From ‘Imagine’ to ‘Material Girl’

July 12, 2010 | Viewpoints | Number 14
Phil Wagler |

As a fledgling whipper-snapper the great inherent threat to my young soul was said to be the subliminal messages being “backmasked” into music that would hoodwink me into becoming morally reprobate, or, worse, a Montreal Canadiens fan. Determined, and thoroughly misguided, religious groups fought to have backmasking on vinyl records banned forever.

Why, pray tell, do we hop happily down such rabbit trails to nowhere? Feverishly focused on what wasn’t there, we missed what actually was. Each generation’s anthems reveal a lot about its soul and map cavernous cultural expanses that are far from subliminal.

Let’s begin with John Lennon. The ex-Beatle released “Imagine” in 1971. I wasn’t born yet, but even I can discern the clear message of this boomer hymn: “Imagine there’s no countries / It isn’t hard to do / Nothing to kill or die for / And no religion too / Imagine all the people / Living life in peace.”

Imagine a world where the eternal and anything worth dying for is rejected, where today alone matters. Lennon was nobly challenging the imperialism and pie-in-the-sweet-by-and-by faith he believed led to wars and rumours of wars.

His mantra sounds eerily similar to the utopian dreams of some Christians who believe peace is the Babel-construct of our imagination, rather than the overcoming victory of the Prince of Peace. It’s a moving secular ballad that produced exactly what it imagined: a generation casting aside the eternal and any grand purpose for the self-imprisonment of the here and now.

Fast forward 15 years and a new singer found her voice. Following Lennon’s logic—though likely not to his liking—an upstart named Madonna declared: “You know that we are living in a material world / And I am a material girl.”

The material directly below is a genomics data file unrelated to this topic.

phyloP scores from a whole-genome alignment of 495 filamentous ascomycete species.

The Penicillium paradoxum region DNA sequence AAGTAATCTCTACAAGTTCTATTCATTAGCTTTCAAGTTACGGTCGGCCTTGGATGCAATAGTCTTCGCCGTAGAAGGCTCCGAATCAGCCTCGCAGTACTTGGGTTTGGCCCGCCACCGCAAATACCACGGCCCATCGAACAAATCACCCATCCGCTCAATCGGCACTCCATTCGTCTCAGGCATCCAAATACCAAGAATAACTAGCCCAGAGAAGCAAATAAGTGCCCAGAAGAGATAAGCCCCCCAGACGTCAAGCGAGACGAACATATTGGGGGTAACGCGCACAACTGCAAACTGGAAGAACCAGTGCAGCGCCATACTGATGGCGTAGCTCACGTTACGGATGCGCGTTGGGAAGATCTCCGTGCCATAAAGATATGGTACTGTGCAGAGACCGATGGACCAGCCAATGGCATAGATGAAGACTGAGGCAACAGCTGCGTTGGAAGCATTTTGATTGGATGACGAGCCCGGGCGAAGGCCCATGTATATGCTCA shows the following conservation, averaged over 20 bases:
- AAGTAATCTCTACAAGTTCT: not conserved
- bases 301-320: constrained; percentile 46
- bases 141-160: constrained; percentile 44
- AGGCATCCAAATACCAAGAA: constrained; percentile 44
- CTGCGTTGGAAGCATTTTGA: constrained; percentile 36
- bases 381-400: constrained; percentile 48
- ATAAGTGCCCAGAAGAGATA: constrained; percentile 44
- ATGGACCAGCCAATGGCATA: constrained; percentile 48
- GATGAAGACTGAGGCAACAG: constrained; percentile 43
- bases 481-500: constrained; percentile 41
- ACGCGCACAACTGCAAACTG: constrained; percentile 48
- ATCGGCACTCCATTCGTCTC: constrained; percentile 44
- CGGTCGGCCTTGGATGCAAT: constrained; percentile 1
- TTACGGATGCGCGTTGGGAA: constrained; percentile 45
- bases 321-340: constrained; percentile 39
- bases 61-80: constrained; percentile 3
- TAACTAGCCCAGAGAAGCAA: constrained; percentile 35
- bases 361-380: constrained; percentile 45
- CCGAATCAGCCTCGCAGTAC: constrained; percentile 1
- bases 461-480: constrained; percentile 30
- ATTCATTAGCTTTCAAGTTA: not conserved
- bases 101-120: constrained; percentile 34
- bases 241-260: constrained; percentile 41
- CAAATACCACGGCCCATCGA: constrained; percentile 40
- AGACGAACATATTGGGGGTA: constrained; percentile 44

A world without the eternal suddenly fills with narrow materialists setting their sights not on Lennon’s utopia, but on the paradise of the mall. Milk this world for all its worth, and thanks be to John, who justified our imagination!

A not-so-subliminal cultural rhythm was being danced to, yet it was at this very point many Christians were scurrying about flummoxed over backmasking! Instead of engaging the empty doctrines of the day with the present and future hope of the gospel, they plugged their ears and missed the Acts 17 moment to answer the poets of the day with the prose of God’s story.

We went silent—or judgmental—and now wonder why boomers can’t imagine a church that doesn’t bend over backwards to satisfy their imaginations and why twenty- and thirty-somethings are being choked out by the concerns of a purely material world!

Now emerges a new cohort of poets. One of today’s top bands, Hedley, has uncovered its own generation’s shame. They scream: “All the sole survivors / Still stranded on the island / Lying through their teeth for money / So everybody dance, everybody sing! / If you wanna go far, if you wanna be a star / Yeah we can swing it, Cha-ching.”

Daily splashed before us on TV or YouTube is a generation ready to not only imagine, but literally do anything for, mere minutes of fame and any prize a material world has to offer. Cha-ching!

Hedley is sarcastically prophetic. They call out the hopelessness and shallowness they see among their own, but offer no solution. How will those who know the hope of the Eternal One do more than merely imagine a response?

Phil Wagler wrestles with the real and imagined cultural challenges of being God’s people as a pastor in Huron County, Ont. He is author of Kingdom Culture and can be reached at

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